with slideshow: k.d. lang captivates Summer Festival crowd at Hill Auditorium
Angela J. Cesere | AnnArbor.com
But perhaps more than ever before, something that was also on display Friday night—when lang performed with her recently formed band, the Siss Boom Bang, at Hill Auditorium (as part of the Ann Arbor Summer Festival)—was an unabashed and infectious sense of joy.
This would seem at least partly due to lang’s recent return to her alt-country roots, via the album “Sing It Loud,” and her fruitful collaboration with the five-person Siss Boom Bang (which lang noted was now celebrating its one-year anniversary with her).
“We’re all in love with each other, as dysfunctional as things can sometimes get,” lang told the packed house. “I love these guys.”
Dressed as a cohesive unit—with SBB members wearing red shirts covered with long-sleeved, button down black shirts and black pants, while lang wore a white shirt beneath a black one, accented with a red neck scarf—lang and the Siss Boom Bang offered a broad range of tunes during the regular set and two encores. (The show in total ran 90 minutes.)
For in addition to performing all 10 songs off “Sing it Loud” (plus the bonus track “Hungry Bird,” from the deluxe version of the CD), lang performed the irresistibly breezy “Summerfling,” “Miss Chatelaine,” a cover of The Little River Band’s “Reminiscing,” and a rocked-up, aggressive take on her biggest American hit, “Constant Craving.”
Lang danced and cheekily teased the audience during the show’s upbeat numbers, but one of the evening’s hands-down highlights involved a far more somber moment. For as lang concluded her whimsical, gorgeous cover of the Talking Heads’ “Heaven,” SBB pianist Daniel Clark delicately segued into Leonard Cohen’s “Hallelujah.”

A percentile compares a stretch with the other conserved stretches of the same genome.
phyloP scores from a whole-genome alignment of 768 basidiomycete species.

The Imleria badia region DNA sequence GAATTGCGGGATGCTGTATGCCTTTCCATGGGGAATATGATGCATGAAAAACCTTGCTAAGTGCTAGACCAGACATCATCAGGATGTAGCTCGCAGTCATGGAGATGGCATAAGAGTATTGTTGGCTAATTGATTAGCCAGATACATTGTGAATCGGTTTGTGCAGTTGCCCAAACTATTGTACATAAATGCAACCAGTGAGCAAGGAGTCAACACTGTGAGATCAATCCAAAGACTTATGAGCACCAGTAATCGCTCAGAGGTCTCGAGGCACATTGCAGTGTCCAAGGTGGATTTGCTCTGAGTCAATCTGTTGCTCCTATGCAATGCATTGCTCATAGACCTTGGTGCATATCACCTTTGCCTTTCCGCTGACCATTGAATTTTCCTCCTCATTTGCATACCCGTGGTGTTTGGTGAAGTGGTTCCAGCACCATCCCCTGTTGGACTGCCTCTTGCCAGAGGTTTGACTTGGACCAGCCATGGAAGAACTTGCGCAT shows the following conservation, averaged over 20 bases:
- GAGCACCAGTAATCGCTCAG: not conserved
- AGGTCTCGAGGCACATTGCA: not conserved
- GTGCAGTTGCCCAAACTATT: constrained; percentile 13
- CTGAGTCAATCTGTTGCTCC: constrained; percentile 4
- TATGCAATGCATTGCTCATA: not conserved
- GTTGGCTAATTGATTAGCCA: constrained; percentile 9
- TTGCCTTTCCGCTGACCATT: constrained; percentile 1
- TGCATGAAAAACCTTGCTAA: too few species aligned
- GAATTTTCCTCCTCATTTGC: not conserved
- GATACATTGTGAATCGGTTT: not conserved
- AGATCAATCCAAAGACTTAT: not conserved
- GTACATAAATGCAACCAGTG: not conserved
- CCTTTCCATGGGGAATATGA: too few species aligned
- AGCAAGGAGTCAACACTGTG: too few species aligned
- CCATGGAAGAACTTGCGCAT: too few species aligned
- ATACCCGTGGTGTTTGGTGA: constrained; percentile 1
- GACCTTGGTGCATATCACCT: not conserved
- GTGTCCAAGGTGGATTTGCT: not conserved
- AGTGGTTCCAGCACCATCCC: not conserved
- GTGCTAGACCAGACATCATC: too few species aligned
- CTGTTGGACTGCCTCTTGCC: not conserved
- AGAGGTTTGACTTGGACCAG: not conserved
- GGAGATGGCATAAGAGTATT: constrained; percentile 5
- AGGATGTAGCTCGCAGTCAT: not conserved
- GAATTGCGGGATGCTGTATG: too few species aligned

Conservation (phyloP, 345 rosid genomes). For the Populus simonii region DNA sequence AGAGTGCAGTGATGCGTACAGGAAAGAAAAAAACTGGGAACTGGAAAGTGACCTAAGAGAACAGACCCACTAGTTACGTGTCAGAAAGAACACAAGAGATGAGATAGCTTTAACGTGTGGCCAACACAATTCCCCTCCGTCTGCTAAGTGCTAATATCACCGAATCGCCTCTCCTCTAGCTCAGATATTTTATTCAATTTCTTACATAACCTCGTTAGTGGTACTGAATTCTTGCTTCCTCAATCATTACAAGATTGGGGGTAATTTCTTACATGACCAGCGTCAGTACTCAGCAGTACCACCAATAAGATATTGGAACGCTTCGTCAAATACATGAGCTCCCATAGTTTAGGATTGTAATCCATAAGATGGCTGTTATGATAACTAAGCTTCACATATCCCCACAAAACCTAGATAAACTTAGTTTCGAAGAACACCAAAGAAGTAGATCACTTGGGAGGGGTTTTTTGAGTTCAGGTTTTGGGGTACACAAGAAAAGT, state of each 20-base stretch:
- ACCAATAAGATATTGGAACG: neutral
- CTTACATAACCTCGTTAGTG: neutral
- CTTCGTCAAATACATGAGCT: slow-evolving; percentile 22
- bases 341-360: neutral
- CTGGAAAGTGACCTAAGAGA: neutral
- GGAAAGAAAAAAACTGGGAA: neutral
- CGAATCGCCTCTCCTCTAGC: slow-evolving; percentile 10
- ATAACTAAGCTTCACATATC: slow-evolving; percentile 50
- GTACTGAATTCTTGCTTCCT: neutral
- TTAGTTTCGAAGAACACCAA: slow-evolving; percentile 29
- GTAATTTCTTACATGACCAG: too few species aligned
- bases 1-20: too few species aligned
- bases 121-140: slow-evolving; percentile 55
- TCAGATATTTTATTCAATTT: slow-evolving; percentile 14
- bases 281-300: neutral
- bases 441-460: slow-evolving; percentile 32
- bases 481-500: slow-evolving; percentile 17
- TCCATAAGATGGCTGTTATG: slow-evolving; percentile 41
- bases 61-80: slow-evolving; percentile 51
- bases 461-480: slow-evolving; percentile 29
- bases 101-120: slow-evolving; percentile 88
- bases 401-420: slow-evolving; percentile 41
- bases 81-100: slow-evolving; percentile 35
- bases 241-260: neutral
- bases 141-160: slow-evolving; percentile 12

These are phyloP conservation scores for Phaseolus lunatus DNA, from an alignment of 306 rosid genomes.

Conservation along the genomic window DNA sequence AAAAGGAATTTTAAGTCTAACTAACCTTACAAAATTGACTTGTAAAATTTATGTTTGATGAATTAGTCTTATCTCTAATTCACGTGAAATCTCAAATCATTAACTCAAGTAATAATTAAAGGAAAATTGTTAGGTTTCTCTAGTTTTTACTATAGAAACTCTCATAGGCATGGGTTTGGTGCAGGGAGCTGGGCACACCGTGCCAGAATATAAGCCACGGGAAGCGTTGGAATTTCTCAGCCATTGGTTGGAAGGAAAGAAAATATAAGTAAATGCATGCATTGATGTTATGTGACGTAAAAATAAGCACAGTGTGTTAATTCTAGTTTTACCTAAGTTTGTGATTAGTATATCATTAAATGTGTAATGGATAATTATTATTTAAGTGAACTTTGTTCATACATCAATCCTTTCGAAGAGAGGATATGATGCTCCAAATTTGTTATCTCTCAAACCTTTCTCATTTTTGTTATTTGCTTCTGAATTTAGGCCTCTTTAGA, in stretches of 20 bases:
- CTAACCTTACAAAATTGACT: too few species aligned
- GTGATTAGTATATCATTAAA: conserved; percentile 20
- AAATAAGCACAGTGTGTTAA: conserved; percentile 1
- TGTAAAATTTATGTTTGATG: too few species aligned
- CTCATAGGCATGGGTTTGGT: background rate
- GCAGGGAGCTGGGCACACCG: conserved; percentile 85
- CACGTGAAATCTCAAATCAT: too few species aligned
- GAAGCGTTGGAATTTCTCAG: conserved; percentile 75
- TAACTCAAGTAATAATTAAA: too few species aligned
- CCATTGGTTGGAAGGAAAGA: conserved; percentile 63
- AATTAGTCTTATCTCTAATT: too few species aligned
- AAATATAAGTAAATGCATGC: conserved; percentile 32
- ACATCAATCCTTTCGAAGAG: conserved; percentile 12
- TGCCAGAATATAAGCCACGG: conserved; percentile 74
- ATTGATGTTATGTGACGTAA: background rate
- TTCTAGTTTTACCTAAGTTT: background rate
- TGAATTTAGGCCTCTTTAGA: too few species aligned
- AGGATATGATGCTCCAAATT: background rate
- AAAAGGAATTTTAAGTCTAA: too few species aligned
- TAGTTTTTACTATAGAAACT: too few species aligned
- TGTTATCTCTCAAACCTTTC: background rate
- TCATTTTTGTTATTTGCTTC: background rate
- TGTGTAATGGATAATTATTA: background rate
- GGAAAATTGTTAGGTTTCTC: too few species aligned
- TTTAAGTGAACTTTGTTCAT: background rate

Many artists are drawn to the song, of course, but lang’s always-stunning combination of raw vocal power and emotional vulnerability establishes her version as among the most definitive. So while a prolonged standing ovation in the middle of a concert like lang’s is rare, it nonetheless happened as “Hallelujah”’s last notes faded, and audience members (myself included) swiped at a few stray tears.
A far more unexpected highlight came when, for the second encore, lang returned to the stage with one band member wearing a washboard, and another carrying an accordion. As all five members of SBB formed a half circle around lang at the microphone, she said, “Ladies and gentlemen, we would like to perform for you an old-timey k.d. lang song.”
With this, the performers launched into the goofily fun, quick-tempo song, “Pay Dirt,” off lang’s 1987 album “Angel with a Lariat.”
Indeed, since lang's first band, the Reclines, accompanied her in the '80s, during the earliest part of her career, she's gone solo and adhered to a strictly adult contemporary path in her music. Her most recent artistic collaboration with SBB, and her return to the music that originally inspired her, seem to have newly invigorated the singer/songwriter, making her a far more personally engaging performer.
For after welcoming the crowd and noting that it was Canada Day, and that Canadians were everywhere, she said that freaks were everywhere, too. “I’m sure there are some here in the audience,” said lang. “We are in Ann Arbor, after all, and being at a k.d. lang show pretty much puts you in that category automatically. Some of you are probably raising little freaks. Just make sure to raise that kid to be confident in who they are.”
Finally, mention must be made of The Belle Brigade, the fantastic, folk-rock brother-sister act (Barbara and Ethan Gruska) that opened for lang (and inspired this 9-months-pregnant woman to dash, as much as that’s physically possible, to the lobby to buy a CD).
Backed by a four-piece band, the Los Angeles-based duo, during their half hour-plus set, electrified the crowd with their vocal harmonies (calling to mind Indigo Girls and Simon and Garfunkel) and contagious energy, particularly on songs like “Sweet Louise” and “Belt of Orion.” If you missed them Friday night, check them out online. My guess is that, regardless, you'll be hearing more from The Belle Brigade down the road.